Prime Minister Bill English has said he is "happy" US billionaire Peter Thiel has made a "positive contribution" to New Zealand society which has justified his citizenship.
Mr English did not go into specifics on what this contribution was but highlighted the discretionary power which the Government has to award New Zealand citizenships on the basis of "exceptional circumstances".
This provision of "exceptional circumstances" enabled the Internal Affairs Minister at the time, Nathan Guy, to award Mr Thiel New Zealand citizenship after spending just 12 days in the country.
Citizenship applicants normally need to spend 1,350 days in New Zealand over five years.
"We've got some discretion where we think there’s a particular contribution can be made and we’re happy that this particular person made a positive contribution," Mr English said.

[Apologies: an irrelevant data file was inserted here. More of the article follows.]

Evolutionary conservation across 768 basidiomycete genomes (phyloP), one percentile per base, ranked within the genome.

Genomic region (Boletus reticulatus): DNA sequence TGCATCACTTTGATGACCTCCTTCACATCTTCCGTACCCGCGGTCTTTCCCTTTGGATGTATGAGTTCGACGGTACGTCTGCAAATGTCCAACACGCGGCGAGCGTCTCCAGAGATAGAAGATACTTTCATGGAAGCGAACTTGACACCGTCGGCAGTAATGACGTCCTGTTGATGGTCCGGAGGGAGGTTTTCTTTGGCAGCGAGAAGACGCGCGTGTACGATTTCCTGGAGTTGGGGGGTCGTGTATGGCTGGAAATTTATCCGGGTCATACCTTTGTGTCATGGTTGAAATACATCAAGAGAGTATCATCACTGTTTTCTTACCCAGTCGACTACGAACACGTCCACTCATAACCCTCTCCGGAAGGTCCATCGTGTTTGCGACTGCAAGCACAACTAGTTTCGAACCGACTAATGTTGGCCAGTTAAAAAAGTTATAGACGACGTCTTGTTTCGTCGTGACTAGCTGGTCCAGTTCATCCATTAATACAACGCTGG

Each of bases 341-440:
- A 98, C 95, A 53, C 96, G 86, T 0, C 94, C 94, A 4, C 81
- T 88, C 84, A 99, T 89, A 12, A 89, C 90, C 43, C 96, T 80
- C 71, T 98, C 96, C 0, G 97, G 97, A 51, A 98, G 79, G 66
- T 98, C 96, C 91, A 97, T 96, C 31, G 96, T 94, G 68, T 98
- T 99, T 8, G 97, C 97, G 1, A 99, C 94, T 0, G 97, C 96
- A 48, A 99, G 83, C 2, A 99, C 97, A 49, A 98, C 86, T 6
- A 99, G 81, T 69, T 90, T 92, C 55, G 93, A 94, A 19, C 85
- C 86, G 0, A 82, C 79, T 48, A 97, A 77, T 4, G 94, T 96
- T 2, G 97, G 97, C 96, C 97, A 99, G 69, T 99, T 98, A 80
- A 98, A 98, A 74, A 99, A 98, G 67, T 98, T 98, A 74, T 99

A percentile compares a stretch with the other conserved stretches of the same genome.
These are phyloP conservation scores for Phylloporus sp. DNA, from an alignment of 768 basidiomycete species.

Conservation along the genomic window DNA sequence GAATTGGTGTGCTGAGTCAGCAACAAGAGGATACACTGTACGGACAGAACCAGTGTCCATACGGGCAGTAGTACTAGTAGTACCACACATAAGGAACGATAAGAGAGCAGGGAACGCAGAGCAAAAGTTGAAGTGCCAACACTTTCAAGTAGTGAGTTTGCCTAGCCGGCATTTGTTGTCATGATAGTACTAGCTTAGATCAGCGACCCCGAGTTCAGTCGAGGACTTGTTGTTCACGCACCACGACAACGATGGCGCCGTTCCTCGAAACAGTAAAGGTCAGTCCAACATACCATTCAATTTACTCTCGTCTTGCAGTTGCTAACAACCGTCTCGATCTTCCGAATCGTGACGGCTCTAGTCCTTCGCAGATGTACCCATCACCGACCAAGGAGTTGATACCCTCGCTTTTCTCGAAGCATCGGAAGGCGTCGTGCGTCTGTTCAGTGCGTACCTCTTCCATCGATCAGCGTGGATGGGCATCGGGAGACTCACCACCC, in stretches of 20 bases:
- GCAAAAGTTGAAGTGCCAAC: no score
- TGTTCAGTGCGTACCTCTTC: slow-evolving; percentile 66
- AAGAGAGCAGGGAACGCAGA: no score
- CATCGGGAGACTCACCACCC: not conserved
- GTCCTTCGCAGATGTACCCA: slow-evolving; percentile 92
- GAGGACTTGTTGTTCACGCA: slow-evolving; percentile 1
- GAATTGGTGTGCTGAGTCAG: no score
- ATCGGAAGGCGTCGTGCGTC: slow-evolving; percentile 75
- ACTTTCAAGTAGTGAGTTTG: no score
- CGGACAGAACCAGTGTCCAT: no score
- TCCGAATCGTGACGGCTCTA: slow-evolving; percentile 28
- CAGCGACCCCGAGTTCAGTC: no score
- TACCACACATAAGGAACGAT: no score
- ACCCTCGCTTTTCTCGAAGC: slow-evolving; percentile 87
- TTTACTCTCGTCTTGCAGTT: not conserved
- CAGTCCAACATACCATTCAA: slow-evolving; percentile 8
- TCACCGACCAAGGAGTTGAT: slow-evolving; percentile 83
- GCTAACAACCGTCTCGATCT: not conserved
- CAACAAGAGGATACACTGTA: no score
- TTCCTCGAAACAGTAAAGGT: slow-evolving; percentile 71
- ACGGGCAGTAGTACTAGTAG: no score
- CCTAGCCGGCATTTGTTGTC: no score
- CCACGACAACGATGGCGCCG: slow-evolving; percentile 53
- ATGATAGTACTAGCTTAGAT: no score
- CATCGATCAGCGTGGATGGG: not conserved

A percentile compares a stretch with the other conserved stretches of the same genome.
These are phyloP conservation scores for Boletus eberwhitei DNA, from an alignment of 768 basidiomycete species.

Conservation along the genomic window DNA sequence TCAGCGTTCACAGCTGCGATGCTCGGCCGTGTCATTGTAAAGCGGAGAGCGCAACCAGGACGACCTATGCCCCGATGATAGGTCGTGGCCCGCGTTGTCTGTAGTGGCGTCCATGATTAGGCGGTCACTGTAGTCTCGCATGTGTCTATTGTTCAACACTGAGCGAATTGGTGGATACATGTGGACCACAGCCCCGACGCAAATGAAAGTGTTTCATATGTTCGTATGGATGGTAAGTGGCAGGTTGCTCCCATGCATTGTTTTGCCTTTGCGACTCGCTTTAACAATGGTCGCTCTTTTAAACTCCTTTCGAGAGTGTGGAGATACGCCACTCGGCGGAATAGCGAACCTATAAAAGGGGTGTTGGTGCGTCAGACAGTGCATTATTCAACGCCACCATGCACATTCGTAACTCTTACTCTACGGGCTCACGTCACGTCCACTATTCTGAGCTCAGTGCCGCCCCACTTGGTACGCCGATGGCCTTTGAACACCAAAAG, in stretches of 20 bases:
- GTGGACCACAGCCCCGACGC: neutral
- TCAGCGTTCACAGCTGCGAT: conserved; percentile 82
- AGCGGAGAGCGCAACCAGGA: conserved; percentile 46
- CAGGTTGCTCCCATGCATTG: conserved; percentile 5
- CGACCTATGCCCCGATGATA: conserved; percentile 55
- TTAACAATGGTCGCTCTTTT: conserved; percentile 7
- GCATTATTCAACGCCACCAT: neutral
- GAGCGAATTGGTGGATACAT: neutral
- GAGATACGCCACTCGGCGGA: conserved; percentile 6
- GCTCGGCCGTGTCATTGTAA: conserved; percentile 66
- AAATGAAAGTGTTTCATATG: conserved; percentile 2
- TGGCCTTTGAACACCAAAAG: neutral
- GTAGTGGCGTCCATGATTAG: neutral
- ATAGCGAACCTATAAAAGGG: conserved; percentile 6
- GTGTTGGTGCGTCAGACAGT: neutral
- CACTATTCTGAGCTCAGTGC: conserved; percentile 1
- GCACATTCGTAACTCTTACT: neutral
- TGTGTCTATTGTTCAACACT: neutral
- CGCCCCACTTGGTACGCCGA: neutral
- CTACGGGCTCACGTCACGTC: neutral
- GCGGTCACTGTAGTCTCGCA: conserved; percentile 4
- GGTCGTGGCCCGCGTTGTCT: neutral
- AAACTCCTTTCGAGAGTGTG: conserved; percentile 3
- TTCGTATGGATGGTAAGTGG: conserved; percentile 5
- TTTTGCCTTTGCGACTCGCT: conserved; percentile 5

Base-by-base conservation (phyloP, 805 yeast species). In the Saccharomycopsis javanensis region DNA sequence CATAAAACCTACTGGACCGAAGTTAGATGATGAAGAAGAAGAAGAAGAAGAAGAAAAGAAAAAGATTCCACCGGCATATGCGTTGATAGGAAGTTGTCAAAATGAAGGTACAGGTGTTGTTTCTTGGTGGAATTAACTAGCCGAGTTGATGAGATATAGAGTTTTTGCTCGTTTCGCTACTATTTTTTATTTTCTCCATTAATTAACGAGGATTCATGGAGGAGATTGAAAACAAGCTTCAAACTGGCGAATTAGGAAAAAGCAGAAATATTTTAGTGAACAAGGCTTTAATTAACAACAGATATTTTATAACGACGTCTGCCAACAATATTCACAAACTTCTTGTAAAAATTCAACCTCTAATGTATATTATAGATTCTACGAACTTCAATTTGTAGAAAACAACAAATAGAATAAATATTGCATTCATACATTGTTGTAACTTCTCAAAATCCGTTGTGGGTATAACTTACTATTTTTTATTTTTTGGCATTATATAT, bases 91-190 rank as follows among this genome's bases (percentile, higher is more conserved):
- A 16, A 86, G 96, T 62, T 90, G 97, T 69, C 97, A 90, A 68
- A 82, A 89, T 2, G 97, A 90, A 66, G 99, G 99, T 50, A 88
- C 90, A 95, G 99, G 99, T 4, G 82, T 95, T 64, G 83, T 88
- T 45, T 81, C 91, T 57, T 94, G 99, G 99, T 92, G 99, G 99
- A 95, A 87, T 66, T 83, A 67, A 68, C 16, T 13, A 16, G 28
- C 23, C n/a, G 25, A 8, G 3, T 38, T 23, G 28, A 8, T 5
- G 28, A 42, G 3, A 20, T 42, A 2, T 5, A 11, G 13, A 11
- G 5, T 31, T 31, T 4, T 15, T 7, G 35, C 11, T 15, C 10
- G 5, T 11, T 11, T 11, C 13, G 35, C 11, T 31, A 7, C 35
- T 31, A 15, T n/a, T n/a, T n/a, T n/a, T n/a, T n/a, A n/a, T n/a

Mr English also stressed Mr Thiel’s citizenship wasn’t fast tracked and that he originally got residency under Labour.
For more on this story, watch 1 NEWS at 6pm.
Source: 1 NEWS
"Exceptional cirrumnstances" citizenships can granted if it is considered there is an 'over-riding public interest'.
Early this year the Department for Internal Affairs released documents relating to his citizenship application but redacted information as to how long Thiel had spent in the country, saying it would infringe on his right to privacy.
Radio New Zealand refuted these claims to the Ombudsman, saying the information was in the public interest.
The Ombudsman compelled the Department of internal Affairs to release the information.
Thiel was a co-founder of Paypal, who then made billions as a venture capitalist.
He donated $1 million to the Canterbury rebuild after the 2011 earthquake.